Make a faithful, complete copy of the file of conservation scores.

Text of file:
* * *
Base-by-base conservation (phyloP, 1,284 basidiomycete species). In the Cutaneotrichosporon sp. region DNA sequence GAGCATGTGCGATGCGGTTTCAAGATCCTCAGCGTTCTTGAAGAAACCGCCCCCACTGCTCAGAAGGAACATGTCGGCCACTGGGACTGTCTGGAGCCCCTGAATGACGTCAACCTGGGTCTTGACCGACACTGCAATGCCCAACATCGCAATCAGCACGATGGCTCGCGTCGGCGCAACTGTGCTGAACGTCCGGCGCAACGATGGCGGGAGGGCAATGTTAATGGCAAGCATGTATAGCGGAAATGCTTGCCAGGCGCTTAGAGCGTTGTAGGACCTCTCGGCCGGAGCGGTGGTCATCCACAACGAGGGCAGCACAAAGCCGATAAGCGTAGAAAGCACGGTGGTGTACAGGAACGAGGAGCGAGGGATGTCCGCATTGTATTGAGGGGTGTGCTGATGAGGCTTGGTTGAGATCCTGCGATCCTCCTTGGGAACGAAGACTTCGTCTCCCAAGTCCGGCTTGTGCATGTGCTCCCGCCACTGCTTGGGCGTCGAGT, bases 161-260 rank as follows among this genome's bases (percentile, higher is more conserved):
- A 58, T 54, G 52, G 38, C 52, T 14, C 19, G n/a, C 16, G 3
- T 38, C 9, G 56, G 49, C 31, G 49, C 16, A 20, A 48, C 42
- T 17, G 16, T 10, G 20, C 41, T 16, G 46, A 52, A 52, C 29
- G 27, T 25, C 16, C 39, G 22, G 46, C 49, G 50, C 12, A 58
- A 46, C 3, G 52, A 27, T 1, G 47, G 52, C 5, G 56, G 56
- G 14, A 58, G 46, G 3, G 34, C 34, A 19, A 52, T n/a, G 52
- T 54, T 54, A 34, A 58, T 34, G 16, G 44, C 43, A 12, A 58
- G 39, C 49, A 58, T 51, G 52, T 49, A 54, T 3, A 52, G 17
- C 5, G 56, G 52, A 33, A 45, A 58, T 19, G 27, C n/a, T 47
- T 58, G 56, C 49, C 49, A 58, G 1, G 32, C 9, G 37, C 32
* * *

Base-by-base conservation (phyloP, 1,284 basidiomycete species). In the Cutaneotrichosporon sp. region DNA sequence GAGCATGTGCGATGCGGTTTCAAGATCCTCAGCGTTCTTGAAGAAACCGCCCCCACTGCTCAGAAGGAACATGTCGGCCACTGGGACTGTCTGGAGCCCCTGAATGACGTCAACCTGGGTCTTGACCGACACTGCAATGCCCAACATCGCAATCAGCACGATGGCTCGCGTCGGCGCAACTGTGCTGAACGTCCGGCGCAACGATGGCGGGAGGGCAATGTTAATGGCAAGCATGTATAGCGGAAATGCTTGCCAGGCGCTTAGAGCGTTGTAGGACCTCTCGGCCGGAGCGGTGGTCATCCACAACGAGGGCAGCACAAAGCCGATAAGCGTAGAAAGCACGGTGGTGTACAGGAACGAGGAGCGAGGGATGTCCGCATTGTATTGAGGGGTGTGCTGATGAGGCTTGGTTGAGATCCTGCGATCCTCCTTGGGAACGAAGACTTCGTCTCCCAAGTCCGGCTTGTGCATGTGCTCCCGCCACTGCTTGGGCGTCGAGT, bases 161-260 rank as follows among this genome's bases (percentile, higher is more conserved):
- A 58, T 54, G 52, G 38, C 52, T 14, C 19, G n/a, C 16, G 3
- T 38, C 9, G 56, G 49, C 31, G 49, C 16, A 20, A 48, C 42
- T 17, G 16, T 10, G 20, C 41, T 16, G 46, A 52, A 52, C 29
- G 27, T 25, C 16, C 39, G 22, G 46, C 49, G 50, C 12, A 58
- A 46, C 3, G 52, A 27, T 1, G 47, G 52, C 5, G 56, G 56
- G 14, A 58, G 46, G 3, G 34, C 34, A 19, A 52, T n/a, G 52
- T 54, T 54, A 34, A 58, T 34, G 16, G 44, C 43, A 12, A 58
- G 39, C 49, A 58, T 51, G 52, T 49, A 54, T 3, A 52, G 17
- C 5, G 56, G 52, A 33, A 45, A 58, T 19, G 27, C n/a, T 47
- T 58, G 56, C 49, C 49, A 58, G 1, G 32, C 9, G 37, C 32